“high” is kind of related to the feeling of being on drugs : they will say something like “the mood is very high” it could be meant as crazy, or over- something.

high is kind of like overexcited, full of energy, I think. Or that’s how we seem to be using it nowadays, it probably did come from the feeling of being on drugs but is used to explain that dizzy, happy, excited feeling (available at parties, when you first fall in love and when you find out some good news after 10 espressos. Either way you can’t sit still!!).

PK in Japan comes from Penalty Kick - a one-on-one between the striker and the goalie. That’s why it’s used for sudden death, one-on-one competitions. (I imagine from popular lexicon in Japan it went into Japanese video games and that’s how it came here; soccer’s not as popular here as in Japan.)

I like ‘call’ (pronounced ‘ko’). As in ‘call我!’

People tend to use the word ‘friendly’ in conversation lately. Or maybe that’s just cause I keep using it, for lack of a decent substitute :smiley:

Here’s a weird one:

Fu. Pronounced “few”. Derived from “feel”. Means “feeling”.

I find this very odd when it’s used by speakers of a language that already has words spelled “fu”.

More I’ve thought of: head shot! Game over! All-in!

Actually, once you’ve got a feeling for the basic words most Taiwanese know, you can start to improvise your own code switch terms.

我覺得她很friendly… 她很sexy. A lot of basic English adjectives will do, or even words that aren’t adjectives in English usage.

Miss the old “justomatic” or “justamato” for “just a moment”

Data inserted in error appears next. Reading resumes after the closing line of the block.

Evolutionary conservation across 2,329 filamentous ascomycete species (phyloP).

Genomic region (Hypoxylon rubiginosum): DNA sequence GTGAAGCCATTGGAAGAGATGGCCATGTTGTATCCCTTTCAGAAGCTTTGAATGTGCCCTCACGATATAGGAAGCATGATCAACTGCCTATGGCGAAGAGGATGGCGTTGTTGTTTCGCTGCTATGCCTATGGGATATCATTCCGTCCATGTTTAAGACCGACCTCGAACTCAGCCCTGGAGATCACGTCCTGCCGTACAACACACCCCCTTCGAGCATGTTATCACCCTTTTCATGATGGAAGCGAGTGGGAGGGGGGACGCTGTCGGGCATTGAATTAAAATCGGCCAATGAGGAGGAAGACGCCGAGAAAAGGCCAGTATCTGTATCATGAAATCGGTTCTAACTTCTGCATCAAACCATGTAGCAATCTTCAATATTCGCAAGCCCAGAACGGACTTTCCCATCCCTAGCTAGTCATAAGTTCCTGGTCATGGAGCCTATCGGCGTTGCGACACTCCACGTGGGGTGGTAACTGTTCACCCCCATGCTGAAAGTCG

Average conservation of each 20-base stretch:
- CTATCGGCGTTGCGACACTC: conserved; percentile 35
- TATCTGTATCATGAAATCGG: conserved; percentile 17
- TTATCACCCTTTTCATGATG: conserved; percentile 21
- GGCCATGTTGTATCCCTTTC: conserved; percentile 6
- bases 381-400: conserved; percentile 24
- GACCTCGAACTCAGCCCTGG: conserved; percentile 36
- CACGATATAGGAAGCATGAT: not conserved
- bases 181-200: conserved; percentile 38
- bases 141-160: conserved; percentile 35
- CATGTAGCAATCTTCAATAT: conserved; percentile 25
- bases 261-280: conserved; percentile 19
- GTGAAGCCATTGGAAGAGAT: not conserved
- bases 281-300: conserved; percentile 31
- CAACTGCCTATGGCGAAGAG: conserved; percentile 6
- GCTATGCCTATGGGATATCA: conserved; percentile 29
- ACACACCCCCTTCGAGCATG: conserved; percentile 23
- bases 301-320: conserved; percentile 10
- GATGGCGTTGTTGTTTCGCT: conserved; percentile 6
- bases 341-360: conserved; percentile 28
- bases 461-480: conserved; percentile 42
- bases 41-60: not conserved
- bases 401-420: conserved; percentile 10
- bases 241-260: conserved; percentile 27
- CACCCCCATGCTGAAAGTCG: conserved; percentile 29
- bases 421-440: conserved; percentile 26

[quote=“Chris”]Here’s a weird one:

Fu. Pronounced “few”. Derived from “feel”. Means “feeling”.

I find this very odd when it’s used by speakers of a language that already has words spelled “fu”.[/quote]
Fu and Feel are good examples

I’ve seen 有feel a few times.

ohhhh I forgot ‘feel’.

You’re supposed to write it ‘feel’ but read it as ‘few’.

Does the phrase “Taiwan Up” fall into this category?

[quote=“Dragonbones”]Not bread per se; rather they use toast to indicate sliced bread (sandwich loaf bread), even when untoasted.[/quote]It’s done here in Sweden as well.

MV for Music Video.

LP for lanpa instead of long play. (pardon my Taiwanese)

[quote=“Chris”]Here’s a weird one:

Fu. Pronounced “few”. Derived from “feel”. Means “feeling”.

I find this very odd when it’s used by speakers of a language that already has words spelled “fu”.[/quote]
It originated from Hong Kong Cantonese. And speaking of which, “fancy” for fans.

I could have sworn that was standard English… 哎呀!I’m forgetting English faster then I’m learning Chinese

[quote=“Incubus”]LP for lanpa instead of long play. (pardon my Taiwanese)

[quote=“Chris”]Here’s a weird one:

Fu. Pronounced “few”. Derived from “feel”. Means “feeling”.

I find this very odd when it’s used by speakers of a language that already has words spelled “fu”.[/quote]
It originated from Hong Kong Cantonese. And speaking of which, “fancy” for fans.[/quote]
Or in Mandarin, “fensi” (which is a kind of noodle). The word has been co-opted to mean “fans”, and also plain singular “fan”, even though it retains the “-si”.

hahahaha… you should try Singlish, 4 - 5 languages in one sentence… apart from the “lehs and lohs”.